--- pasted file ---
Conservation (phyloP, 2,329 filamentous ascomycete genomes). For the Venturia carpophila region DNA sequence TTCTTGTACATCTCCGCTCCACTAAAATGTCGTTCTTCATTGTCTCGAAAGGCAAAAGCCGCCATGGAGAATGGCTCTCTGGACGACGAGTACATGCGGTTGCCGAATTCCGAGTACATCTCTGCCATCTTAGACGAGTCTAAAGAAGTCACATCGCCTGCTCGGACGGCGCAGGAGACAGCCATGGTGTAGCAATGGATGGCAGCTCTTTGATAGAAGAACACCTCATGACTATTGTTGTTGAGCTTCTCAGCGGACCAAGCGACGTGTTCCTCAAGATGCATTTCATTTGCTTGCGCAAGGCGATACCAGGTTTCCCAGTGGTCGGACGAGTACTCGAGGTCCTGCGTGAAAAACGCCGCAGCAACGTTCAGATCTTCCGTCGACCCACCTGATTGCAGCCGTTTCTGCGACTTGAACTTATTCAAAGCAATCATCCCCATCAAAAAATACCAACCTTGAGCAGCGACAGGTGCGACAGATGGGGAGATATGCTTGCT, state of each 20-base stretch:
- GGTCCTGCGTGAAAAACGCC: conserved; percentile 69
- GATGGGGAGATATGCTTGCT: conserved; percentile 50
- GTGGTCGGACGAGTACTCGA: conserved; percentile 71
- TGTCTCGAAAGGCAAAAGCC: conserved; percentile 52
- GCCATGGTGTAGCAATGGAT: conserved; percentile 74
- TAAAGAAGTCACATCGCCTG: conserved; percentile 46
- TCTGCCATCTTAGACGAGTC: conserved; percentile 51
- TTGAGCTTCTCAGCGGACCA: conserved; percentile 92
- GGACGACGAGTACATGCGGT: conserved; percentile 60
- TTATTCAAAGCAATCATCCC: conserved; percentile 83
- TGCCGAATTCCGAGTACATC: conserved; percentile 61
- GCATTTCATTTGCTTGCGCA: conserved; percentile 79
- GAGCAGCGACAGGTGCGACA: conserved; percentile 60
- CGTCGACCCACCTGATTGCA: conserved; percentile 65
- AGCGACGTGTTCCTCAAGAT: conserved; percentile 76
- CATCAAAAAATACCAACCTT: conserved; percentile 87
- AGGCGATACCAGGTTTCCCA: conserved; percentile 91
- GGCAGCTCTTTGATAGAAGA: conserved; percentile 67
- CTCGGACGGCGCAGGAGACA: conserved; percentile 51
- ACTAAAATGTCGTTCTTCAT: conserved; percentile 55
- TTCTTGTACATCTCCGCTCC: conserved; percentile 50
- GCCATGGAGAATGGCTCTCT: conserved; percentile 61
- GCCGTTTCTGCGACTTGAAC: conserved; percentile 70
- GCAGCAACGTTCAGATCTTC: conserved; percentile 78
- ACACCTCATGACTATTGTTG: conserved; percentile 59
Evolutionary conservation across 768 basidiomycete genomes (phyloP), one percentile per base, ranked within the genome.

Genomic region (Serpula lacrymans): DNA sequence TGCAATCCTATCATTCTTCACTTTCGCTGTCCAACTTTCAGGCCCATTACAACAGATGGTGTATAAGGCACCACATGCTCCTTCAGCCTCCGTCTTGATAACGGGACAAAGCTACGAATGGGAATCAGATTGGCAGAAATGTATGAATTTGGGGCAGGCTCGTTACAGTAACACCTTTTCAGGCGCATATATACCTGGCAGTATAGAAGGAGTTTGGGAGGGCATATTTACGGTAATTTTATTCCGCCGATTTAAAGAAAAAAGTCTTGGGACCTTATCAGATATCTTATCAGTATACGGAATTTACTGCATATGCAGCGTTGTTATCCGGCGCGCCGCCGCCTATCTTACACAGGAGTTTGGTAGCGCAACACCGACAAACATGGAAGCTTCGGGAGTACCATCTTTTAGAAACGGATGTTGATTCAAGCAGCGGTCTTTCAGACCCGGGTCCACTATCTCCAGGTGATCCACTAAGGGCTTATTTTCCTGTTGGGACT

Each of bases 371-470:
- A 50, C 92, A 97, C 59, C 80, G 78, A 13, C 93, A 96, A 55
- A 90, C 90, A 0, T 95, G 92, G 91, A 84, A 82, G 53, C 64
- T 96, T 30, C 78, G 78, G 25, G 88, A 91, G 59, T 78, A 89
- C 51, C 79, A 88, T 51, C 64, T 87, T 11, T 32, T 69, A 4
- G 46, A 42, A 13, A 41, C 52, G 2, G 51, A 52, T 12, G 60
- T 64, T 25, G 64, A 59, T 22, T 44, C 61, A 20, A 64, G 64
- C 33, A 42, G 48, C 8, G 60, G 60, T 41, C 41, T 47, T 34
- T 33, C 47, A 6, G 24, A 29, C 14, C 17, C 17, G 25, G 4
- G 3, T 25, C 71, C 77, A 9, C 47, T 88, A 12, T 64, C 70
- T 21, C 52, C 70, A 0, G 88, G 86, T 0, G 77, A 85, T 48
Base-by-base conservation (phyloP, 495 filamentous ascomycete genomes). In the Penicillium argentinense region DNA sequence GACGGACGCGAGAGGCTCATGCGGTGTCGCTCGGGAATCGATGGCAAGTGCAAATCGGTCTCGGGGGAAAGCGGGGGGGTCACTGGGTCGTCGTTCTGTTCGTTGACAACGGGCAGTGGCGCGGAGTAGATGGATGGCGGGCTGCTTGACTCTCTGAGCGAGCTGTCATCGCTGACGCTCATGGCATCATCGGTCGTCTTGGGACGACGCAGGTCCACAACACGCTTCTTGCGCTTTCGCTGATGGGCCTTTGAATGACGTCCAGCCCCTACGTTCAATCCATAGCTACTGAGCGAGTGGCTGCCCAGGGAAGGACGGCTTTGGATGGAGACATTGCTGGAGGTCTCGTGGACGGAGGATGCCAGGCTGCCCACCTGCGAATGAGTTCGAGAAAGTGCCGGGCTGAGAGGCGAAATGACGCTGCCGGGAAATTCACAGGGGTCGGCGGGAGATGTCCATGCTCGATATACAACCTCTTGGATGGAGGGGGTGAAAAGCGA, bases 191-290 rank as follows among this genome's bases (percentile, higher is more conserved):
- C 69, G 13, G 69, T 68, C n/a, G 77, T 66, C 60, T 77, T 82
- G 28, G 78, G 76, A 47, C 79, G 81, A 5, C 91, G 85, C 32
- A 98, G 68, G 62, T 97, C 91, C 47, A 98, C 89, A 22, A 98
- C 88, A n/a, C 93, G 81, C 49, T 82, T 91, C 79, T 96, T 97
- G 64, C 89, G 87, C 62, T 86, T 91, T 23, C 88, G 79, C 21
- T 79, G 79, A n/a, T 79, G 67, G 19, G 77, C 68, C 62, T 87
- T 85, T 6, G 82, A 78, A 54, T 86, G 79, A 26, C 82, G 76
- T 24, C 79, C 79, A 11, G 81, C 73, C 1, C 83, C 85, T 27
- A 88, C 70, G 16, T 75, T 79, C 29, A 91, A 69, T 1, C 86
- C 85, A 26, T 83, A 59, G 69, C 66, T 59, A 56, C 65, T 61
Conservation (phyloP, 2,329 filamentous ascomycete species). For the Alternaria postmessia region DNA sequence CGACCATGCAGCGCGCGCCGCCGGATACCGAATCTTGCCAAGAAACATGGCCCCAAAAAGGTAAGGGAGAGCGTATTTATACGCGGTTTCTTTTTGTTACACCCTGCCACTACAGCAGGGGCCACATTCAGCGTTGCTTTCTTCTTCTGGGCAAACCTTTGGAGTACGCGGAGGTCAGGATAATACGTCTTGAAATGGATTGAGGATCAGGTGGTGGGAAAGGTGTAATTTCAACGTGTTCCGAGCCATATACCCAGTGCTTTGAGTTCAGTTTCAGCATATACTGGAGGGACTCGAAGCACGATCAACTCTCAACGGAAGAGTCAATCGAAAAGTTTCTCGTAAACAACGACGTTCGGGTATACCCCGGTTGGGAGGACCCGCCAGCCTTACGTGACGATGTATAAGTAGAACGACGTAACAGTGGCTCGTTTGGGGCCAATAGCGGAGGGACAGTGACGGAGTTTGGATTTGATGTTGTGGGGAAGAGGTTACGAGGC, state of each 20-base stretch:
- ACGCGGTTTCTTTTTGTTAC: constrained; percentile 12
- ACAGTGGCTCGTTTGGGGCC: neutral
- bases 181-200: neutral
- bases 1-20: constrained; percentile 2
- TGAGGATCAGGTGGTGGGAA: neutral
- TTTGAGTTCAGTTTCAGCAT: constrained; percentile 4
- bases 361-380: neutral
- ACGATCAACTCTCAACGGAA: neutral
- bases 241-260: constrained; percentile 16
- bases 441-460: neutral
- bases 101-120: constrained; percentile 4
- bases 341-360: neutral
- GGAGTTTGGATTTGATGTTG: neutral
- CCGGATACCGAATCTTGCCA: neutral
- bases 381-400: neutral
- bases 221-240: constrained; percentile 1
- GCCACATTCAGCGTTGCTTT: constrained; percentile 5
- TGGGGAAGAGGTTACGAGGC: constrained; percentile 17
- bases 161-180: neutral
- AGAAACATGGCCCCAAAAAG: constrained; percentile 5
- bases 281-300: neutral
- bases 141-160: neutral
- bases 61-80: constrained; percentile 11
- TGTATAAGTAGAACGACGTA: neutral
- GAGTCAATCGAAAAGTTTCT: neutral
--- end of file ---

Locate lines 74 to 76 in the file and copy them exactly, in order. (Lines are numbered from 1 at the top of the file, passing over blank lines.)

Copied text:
- bases 61-80: constrained; percentile 11
- TGTATAAGTAGAACGACGTA: neutral
- GAGTCAATCGAAAAGTTTCT: neutral